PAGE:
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Charles Jack Lano

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Charles Jack Lano

PORT CLINTON: Charles Jack Lano was born in Port Clinton, Ohio on April 17, 1922. Growing up in Port Clinton, Jack pedaled handbills for movie theaters in town, earning cash and free passes initially, and then only free passes as the depression dragged on. The old westerns had a dramatic effect on his code of conduct, and inspired his pursuit of a strong mind and strong body. In the third grade, Jack contracted pneumonia and missed most of the year. Consequently, he never learned his times table until his wife, Bee, bought some flash cards and taught him. During his illness, Jack read every book in the local library, and developed a life time love of reading and books.

For his 12th birthday, Jack received a single barrel shotgun and 100 rounds of black powder shells. Growing up on Lake Erie he developed a life-long love of hunting (mostly bow) and trapping, earning money during the depression and putting food on the table. Imagine what panic the sight of a twelve year old with a shotgun would bring today!

During high school, Jack competed in the 440 and began lifting weights. His senior year, Jack got a job working swing shift at U.S. Gypsum, working the mine after school. When World War II broke out, Jack was exempt from the draft, as he was needed for the production of war material. However, one day his mother said "Jack, your brother has been gone 6 months now, and people are starting to talk. Saturday, I want you to go up to Toledo, and join the Marines". So he did. From working in the mine, Jack had a federal explosive license (doesn't every 20 year old?), and was selected for bomb disposal school. The Navy/Marine course was pass/no pass - one mistake and you were out of the program. The Army did not have this policy, with predictable results. There is no room for error in that business. He attained the rank of Tech Sargent, and received partial disability payments for hearing loss when he was discharged.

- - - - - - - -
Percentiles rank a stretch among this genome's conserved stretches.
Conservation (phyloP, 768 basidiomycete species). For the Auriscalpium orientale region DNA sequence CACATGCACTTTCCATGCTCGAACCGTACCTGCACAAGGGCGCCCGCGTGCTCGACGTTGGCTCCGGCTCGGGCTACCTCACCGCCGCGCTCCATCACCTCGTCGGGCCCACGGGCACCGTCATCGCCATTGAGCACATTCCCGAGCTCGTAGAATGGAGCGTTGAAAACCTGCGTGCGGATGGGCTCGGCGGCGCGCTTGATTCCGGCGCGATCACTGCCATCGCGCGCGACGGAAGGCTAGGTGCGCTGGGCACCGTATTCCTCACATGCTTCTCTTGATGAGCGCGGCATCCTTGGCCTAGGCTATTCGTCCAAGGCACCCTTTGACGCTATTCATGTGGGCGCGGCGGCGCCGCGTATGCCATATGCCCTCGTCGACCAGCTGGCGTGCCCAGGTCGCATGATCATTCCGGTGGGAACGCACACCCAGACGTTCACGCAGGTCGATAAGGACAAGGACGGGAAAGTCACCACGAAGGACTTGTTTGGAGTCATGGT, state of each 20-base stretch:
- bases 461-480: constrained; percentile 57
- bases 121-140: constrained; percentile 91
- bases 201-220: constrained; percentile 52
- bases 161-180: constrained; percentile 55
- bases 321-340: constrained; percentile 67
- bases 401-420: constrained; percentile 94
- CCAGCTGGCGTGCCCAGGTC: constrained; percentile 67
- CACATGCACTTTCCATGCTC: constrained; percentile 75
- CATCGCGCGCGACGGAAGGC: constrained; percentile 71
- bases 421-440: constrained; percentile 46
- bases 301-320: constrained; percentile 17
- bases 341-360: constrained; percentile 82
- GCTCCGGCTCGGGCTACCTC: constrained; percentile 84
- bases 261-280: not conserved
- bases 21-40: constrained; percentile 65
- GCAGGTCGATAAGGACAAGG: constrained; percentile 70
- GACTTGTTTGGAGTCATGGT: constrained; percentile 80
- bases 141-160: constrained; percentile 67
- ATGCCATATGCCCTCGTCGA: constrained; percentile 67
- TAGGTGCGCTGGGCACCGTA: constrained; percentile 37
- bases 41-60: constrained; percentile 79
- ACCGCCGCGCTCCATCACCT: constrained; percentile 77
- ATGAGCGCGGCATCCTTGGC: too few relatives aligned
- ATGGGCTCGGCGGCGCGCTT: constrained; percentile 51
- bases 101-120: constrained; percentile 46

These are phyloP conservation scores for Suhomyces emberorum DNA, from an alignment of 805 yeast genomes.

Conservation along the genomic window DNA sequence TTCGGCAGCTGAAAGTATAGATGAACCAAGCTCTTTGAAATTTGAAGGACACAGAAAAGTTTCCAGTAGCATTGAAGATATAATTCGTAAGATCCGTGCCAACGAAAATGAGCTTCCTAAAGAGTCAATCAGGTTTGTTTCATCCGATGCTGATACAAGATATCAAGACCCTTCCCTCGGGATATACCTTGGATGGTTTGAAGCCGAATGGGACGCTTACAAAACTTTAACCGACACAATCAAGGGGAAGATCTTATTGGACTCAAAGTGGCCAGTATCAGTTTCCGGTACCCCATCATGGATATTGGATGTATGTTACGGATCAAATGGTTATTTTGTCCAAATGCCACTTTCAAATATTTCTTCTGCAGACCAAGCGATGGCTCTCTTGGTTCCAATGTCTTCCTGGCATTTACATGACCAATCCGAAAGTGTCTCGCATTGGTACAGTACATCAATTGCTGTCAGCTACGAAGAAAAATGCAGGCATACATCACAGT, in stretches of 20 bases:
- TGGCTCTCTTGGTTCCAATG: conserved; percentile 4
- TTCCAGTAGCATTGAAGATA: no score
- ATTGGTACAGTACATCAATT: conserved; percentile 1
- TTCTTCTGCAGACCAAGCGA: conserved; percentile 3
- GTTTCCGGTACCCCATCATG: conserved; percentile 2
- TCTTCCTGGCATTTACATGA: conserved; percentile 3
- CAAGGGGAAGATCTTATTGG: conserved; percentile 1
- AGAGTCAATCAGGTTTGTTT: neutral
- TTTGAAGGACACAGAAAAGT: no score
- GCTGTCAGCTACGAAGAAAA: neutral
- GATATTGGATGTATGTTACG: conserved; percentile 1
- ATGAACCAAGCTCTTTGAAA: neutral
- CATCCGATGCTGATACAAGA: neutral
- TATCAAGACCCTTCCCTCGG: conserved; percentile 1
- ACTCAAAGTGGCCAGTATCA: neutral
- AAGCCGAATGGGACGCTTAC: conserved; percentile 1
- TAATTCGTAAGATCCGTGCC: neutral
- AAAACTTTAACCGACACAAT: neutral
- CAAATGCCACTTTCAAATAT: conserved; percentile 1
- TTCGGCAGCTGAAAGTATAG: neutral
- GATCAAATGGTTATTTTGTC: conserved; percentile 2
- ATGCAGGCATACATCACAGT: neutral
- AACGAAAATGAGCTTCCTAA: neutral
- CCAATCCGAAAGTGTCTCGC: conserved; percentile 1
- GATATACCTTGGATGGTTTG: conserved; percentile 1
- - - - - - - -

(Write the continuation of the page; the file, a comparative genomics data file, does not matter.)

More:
Jack corresponded with Bee Spees during the war, and they were married in June of 1946. After the war, Jack started business as a "dealer in secondary raw materials". Specifically, he collected scrap paper and sold it to U.S. Gypsum to make sheet rock. Jack then entered Ohio State University under the G.I. Bill. He completed the 4 year course in accounting in 2 ½ years, graduating second in his class summa cum laude in 1949. He was also Ohio State 165 lb. weightlifting champion in 1949. After graduating, Jack covered a great part of the country auditing Phillips Petroleum for Arthur Young & Co. After Arthur Young, Jack began a long career as a financial executive (usually controller) for seven manufacturing companies, from Ohio to New York to Connecticut to Colorado to California to Iowa. In 1985, Jack and Bee moved back to California and Jack was an auditor for the City of Anaheim until his retirement in 1996 at age 74.

Jack won a record 30 U.S. Masters weightlifting championships, and numerous Pan Am and World titles. Jack added power lifting to his repertoire when he was 55, and won many Masters titles. His last competition was a push-pull contest in Laughlin, Nevada in the fall of 2011. As usual, he won. His weightlifting competitions took him all over the world - Australia twice, Puerto Rico, Canada, Hungary, Poland, Austria, and more. He would usually follow his European meets with a river cruise.

Jack was preceded in death by his parents, Charles and Lillian Antoinette; his brother, Robert, and his wife Bee (1995).

He is survived by his two sons, Douglas of Mesa, Arizona, and Charles of Redondo Beach, California; numerous nephews and nieces, Dick (Jami) Lano and Kate (Denny) Howerth, of Port Clinton; Susie (Mark) Charlton of Oak Harbor, Roberta (Mike) Watson and Mike Pahl of Pickerington and Maureen (Carl) Blum of Boonton Township, NJ.

Jack died from complications of type II diabetes on January 10, 2015.
Published in the News Herald on Feb. 7, 2015
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